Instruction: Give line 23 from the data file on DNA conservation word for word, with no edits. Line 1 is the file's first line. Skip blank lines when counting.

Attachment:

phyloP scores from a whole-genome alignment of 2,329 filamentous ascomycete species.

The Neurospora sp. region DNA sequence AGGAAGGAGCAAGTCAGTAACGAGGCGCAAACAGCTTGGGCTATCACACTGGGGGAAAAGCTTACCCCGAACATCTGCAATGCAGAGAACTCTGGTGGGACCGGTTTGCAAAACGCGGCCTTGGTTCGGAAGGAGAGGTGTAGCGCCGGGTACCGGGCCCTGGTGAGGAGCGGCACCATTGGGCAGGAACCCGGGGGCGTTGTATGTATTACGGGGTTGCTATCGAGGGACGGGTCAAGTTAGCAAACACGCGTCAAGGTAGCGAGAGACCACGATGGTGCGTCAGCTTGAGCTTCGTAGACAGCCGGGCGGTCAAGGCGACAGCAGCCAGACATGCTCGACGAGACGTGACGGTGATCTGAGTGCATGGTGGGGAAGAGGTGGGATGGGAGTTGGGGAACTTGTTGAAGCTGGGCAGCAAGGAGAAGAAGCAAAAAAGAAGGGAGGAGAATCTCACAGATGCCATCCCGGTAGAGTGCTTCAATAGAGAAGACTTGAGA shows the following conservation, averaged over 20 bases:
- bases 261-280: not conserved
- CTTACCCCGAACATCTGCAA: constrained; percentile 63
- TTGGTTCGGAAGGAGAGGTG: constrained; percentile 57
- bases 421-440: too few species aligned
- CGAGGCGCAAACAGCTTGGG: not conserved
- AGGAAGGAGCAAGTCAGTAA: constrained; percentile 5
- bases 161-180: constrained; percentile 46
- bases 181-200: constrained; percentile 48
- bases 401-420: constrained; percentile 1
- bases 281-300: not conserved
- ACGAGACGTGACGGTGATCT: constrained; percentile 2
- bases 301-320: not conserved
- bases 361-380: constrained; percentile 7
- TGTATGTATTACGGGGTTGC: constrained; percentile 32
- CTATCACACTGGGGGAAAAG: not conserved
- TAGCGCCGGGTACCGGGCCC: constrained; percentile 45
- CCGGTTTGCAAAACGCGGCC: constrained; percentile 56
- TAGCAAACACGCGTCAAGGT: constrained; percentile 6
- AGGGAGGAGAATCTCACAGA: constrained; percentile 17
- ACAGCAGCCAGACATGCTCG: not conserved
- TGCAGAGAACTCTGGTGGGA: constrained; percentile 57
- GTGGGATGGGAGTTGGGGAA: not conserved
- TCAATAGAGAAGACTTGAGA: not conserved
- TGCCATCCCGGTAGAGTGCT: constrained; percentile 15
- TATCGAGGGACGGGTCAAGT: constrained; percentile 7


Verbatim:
- TGCAGAGAACTCTGGTGGGA: constrained; percentile 57